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ARTH208: Modern Art

Unit 3: Freedom in Pre-War Europe: Fauvism, Futurism, Expressionism and Cubism   In this unit, you will learn about the most important European art movements prior to the outbreak of World War I and how each one challenged society’s understanding of the category of “art.” You will also read and learn about how the idea of the modern man greatly informed movements of this era, including Fauvism, Futurism, Expressionism, and the most recognizable modern style of the early 20th century, Cubism. Most importantly, you will explore how political ideology and philosophical currents influenced artists and their work, and you will learn how this trend added a new dimension to the development of modern art.

Unit 3 Time Advisory
Time Advisory:  This unit should take you 15.75 hours to complete.

☐    Subunit 3.1: 2.5 hours ☐    Subunit 3.1.1: 1 hour

☐    Subunit 3.1.2: 1.5 hours

☐    Subunit 3.2: 5.5 hours ☐    Subunit 3.2.1: 1 hour               

☐    Subunit 3.2.2: 1.5 hours

☐    Subunit 3.2.3: 1.5 hours

☐    Subunit 3.2.4: 1.5 hours

☐    Subunit 3.3: 2.5 hours ☐    Subunit 3.3.1: 1 hour

☐    Subunit 3.3.2: 1.5 hours

☐    Subunit 3.4: 4 hours ☐    Subunit 3.4.1: 1 hour

☐    Subunit 3.4.2: 1.5 hours

☐    Subunit 3.4.3: 1.5 hours

☐    Assignment: 1 hour

☐    Assessment: 0.25 hours

Unit3 Learning Outcomes
Upon successful completion of this unit, the student will be able to:
- Define the movements known as Fauvism, Futurism, Expressionism, and Cubism. - Identify the visual elements that set Fauvism, Futurism, Expressionism, and Cubism apart from preceding modern movements. - Explain the many ways by which political and philosophical ideas were expressed through visual art, and discuss why artists and works from this time period are so significant to the development of modern art.

3.1 The Fauves: Pure Color   3.1.1 Fauvism   - Reading: The Art Story Foundation’s Movements: “Fauvism” Link: The Art Story Foundation’s Movements: “Fauvism” (PDF)
 
Instructions: Read the linked page in full. Compared to earlier movements, Fauvism represented both a progressive leap forward in painterly style and a conservative regression to traditional motifs. Read this page carefully for examples of this, and consider what made Fauvism different from previous modern movements and, at the same time, in-tune with avant-garde trends. Additionally, look for references to earlier artists and movements that informed the Fauvist style, and cite specific examples. If you like, go back to previous artist and movement pages in order to compare and contrast preceding artworks with those of the Fauves.
 
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3.1.2 Henri Matisse   - Reading: The Art Story Foundation’s Artists: “Henri Matisse” Link: The Art Story Foundation’s Artists: “Henri Matisse” (PDF)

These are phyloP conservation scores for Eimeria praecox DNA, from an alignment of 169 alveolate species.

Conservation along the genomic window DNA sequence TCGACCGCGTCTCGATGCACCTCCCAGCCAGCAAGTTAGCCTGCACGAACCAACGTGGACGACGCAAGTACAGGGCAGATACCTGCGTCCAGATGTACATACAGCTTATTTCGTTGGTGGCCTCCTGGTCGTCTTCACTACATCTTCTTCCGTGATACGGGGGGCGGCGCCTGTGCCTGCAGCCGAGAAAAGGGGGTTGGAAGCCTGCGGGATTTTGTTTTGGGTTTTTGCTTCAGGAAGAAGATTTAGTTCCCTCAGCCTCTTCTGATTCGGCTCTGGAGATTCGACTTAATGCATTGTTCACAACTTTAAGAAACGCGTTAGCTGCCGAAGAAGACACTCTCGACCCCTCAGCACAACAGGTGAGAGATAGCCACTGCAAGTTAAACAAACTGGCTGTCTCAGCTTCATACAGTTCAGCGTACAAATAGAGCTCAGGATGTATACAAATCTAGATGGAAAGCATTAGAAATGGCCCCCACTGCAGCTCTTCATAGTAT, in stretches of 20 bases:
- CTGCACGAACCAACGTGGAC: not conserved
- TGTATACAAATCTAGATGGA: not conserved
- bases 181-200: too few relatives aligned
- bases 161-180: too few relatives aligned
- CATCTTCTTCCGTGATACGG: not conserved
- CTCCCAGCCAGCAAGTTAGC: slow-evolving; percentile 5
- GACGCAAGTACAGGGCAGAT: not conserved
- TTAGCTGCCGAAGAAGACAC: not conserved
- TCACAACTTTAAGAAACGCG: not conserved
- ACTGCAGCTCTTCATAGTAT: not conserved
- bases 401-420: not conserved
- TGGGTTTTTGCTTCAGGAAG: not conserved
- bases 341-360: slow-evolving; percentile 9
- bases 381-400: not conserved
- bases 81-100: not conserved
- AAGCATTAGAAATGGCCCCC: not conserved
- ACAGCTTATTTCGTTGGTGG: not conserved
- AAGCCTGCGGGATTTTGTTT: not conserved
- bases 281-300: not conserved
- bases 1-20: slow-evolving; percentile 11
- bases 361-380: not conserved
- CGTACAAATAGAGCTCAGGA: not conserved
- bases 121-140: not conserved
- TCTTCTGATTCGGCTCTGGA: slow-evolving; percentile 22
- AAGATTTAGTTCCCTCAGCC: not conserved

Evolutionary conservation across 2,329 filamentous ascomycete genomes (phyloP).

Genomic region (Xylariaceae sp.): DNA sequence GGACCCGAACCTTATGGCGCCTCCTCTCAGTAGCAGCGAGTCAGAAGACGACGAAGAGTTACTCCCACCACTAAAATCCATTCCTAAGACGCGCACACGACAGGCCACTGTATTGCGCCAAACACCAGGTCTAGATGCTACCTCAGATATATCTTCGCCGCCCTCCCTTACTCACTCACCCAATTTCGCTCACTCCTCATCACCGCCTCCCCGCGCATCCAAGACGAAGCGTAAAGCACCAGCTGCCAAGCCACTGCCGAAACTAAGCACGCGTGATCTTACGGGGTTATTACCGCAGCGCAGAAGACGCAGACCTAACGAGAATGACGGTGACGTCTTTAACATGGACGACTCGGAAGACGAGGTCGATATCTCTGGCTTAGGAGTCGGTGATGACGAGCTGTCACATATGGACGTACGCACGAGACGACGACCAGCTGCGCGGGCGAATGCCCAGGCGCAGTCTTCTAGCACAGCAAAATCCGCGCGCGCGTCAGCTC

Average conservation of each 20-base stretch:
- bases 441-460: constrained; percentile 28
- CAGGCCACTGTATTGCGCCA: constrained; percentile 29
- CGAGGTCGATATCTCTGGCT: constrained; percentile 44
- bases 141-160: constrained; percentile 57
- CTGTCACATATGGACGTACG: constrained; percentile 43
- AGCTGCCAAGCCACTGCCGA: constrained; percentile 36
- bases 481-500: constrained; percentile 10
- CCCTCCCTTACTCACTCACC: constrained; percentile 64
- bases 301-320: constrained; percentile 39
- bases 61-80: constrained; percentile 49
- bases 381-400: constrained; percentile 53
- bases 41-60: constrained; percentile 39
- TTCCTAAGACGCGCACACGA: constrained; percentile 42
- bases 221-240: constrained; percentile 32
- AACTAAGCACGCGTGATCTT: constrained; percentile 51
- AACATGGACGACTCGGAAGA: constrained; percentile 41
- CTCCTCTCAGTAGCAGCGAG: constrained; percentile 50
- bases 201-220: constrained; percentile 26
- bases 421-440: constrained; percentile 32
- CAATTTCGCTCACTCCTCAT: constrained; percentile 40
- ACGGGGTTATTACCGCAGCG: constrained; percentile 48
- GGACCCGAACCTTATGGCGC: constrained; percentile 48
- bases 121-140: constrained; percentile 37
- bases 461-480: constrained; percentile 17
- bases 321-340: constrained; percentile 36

Instructions: Read the linked page in full. While reading, you will notice several references to Matisse’s use of color. Read carefully, and take note of how the artist’s use of color is described (“pure,” “bright,” etc.). Consider what is significant about Matisse’s work, and what characterizes it as “modern.”
 
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3.2 Cubism: Seeing the World through Many Eyes   3.2.1 Cubism   - Reading: The Art Story Foundation’s Movements: “Cubism” Link: The Art Story Foundation’s Movements: “Cubism” (PDF)
 
Instructions: Read the linked page in full. While reading about the Cubist movement, consider why the term “Cubism” was applied to the work of Picasso, Georges Braque, and others. One could argue that there are several different styles of Cubism, but that at its core, all Cubists experimented with a compositional grid wherein various forms are layered. Read carefully about the different Cubists, identify the definitions of “analytic” vs. “synthetic” Cubism as well as the visual characteristics of Cubism as a whole, and think about what makes the movement so important to modern art.
 
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3.2.2 Pablo Picasso   - Reading: The Art Story Foundation’s Artists: “Pablo Picasso” Link: The Art Story Foundation’s Artists: “Pablo Picasso”  (PDF)
 
Instructions: Read the linked page in full. In the modern canon, Pablo Picasso is widely considered to be thedefinitive modern artist, and the standard to which all other modern artists are held. Part of the reason for this is Picasso’s prolific artistic output, as well as the fact that he worked in so many different styles throughout his long life. The artistic movement to which he’s most often linked is Cubism, which he co-founded with Georges Braque.
 
Read this page’s content carefully and identify some of the different visual styles (and movements) that Picasso adopted and mastered in his career, all the while paying particularly close attention to his Cubist works, theories, and practices. In addition to his role in the invention of the style, consider why Picasso is so important to any discussion of Cubism. Additionally, look at his Major Works and try to place each work into its corresponding movement or style. Note that in some cases, works may fit into more than one category.
 
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3.2.3 Georges Braque   - Reading: The Art Story Foundation’s Artists: “Georges Braque” Link: The Art Story Foundation’s Artists: “Georges Braque” (PDF)
 
Instructions: Read the linked page in full. Braque is one of the more underrated modern artists; his name is rarely mentioned without being coupled with that of his fellow Cubist, Picasso. However, Braque’s Cubism is more analytic, compared with Picasso’s synthetic approach. Read this page carefully and look at his Major Works. After doing so, think about why such a claim has been made and identify some of the characteristics of Braque’s work. If needed, re-familiarize yourself with the definitions for “analytic” and “synthetic” Cubism.